Both teams in the Liberty Bowl are looking up after successful seasons. Navy has almost turned its record completely around after going 3-10 last year and was an early -2.5 point favorite with an over/under of 52 for this matchup in Memphis.
Navy returned to its usual self this season and that almost led to an AAC title appearance. Either way, it dominated Army in the annual game and carved up everyone outside of Notre Dame with its triple-option.
There is some worry because beating up on the AAC isn’t a great feat, especially since they faced the three worst teams in the West division, but a 10-2 record is still a good look.
Kansas State had four losses and was a team of streaks. The Wildcats won their first three, lost two, won three, lost two and have now won their last two. Continuing the trend would be a win in this spot, a great result for Chris Klieman in his first season in charge.
They were far from consistent, but wins against Oklahoma and Iowa State stand out more than anything Navy has.
The key will be stopping the triple-option, which K State has little experience against. Sure, they have solid defensive numbers, allowing 21.5 points per game, but they also gave up 4.9 yards per carry.
While the extra few weeks of prep helps, it’s never easy playing the triple-option when you never see it. KSU probably has an equal defense to Notre Dame and Memphis, but those teams play the triple-option every year. Of course, sometimes that doesn’t matter which is why Navy head coach Ken Niumatalolo is 5-5 in bowls.
The Midshipmen turned things around this season because they went back to Malcolm Perry, who ran for 1,804 yards and 21 touchdowns on 6.8 yards per carry. As a team, they were at 6.1 ypc with Jamale Carothers breaking onto the scene late, receiving 40 carries in the last two games.
If they get behind, Perry will likely be asked to pass, which is never easy to rely on, though he averaged 13.0 yards per attempt (79 passes).
The Mids also have stout defensive numbers, allowing 22.8 points per game and just 3.3 yards per carry. Again, a lot of that is because of schedule as they gave up points to the best offenses faced including Memphis, Notre Dame, Tulane and Houston.
The problem is that the Wildcats didn’t show a ton of consistency, from blowing up Oklahoma to struggling at home against West Virginia. They’re also run-first behind quarterback Skylar Thompson, who ran for less than 4.0 yards per carry if you include sacks.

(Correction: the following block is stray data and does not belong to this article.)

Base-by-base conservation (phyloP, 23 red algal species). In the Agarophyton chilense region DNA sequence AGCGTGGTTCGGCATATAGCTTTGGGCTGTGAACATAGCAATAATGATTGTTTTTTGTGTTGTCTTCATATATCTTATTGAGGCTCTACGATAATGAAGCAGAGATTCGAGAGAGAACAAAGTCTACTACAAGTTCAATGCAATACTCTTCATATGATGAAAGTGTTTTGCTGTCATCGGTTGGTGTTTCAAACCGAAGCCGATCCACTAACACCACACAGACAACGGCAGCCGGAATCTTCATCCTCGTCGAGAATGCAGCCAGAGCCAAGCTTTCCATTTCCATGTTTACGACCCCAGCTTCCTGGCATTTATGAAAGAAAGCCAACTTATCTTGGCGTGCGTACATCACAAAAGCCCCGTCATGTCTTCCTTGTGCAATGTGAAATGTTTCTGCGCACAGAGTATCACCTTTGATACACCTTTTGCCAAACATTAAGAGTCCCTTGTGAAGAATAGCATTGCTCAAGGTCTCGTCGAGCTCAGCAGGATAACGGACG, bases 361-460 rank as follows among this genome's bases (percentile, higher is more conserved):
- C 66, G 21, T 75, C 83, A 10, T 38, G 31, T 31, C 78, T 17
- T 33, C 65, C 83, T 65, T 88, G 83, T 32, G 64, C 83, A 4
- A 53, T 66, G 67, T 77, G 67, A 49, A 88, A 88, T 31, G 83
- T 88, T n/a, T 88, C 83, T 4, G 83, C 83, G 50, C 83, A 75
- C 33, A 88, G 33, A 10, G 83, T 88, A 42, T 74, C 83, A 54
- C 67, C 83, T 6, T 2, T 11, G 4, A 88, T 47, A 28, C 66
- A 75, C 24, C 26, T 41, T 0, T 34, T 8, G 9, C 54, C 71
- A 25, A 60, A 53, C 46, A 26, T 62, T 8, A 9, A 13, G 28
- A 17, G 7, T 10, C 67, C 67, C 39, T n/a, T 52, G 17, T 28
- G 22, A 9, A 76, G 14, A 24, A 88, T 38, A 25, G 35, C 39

They’ll likely split running back touches between James Gilbert and Jordon Brown, though they barely combined for 1,000 yards. Still, they could have an advantage if Thompson has one of his better passing performances, though similar to Navy, he doesn’t pass much if ahead. He was fine averaging 7.7 yards per attempt for 12 touchdowns and five interceptions, most of the passes going to Dalton Schoen.
The numbers are great for Navy, but it’s hard to ignore its mostly easy schedule. Kansas State has battled in the Big 12 all year and that experience could be enough to get an upset. Then again, their run defense could end up allowing 300-plus rushing yards to the triple-option and they’ll need Thompson to air it out which is what they don’t want.
Navy has covered in its last four overall as a favorite and last five bowl games. Kansas State doesn’t have a ton of trends, though closed the season 6-1 ATS in the final seven games with the under 5-2 in those contests.
Our Pick – Navy’s two biggest tests this year came against Memphis and Notre Dame and they failed both, by 12 and 32 points.
It’s safe to say that Kansas State, and many other teams for that matter, would be 10-2 with Navy’s schedule. That’s not a knock on what Navy accomplished this year.
Kansas State had much more success when they stepped up in class. Beating Oklahoma and Iowa State, losing by 3 to Texas and even beating TCU, all bode well for Kansas State when you ask the question, “are they as good as Navy?”
You’re asking if they are as good as Navy because after opening as -1 and -2 point favorites at many books, Kansas State now finds themselves in the underdog role at +3.
The question seems kind of silly. Is Kansas State as good as Navy? Even if we rate these two as dead even, it still makes the +3 with Kansas State an attractive proposition.
Certainly the option is an equalizer, but the option doesn’t come into play defensively for Navy where this bunch gave up 35 to Memphis, 38 to Tulane, 52 to Notre Dame, 28 to SMU and 41 to Houston.
We’ll grab the points…….
Kansas State +3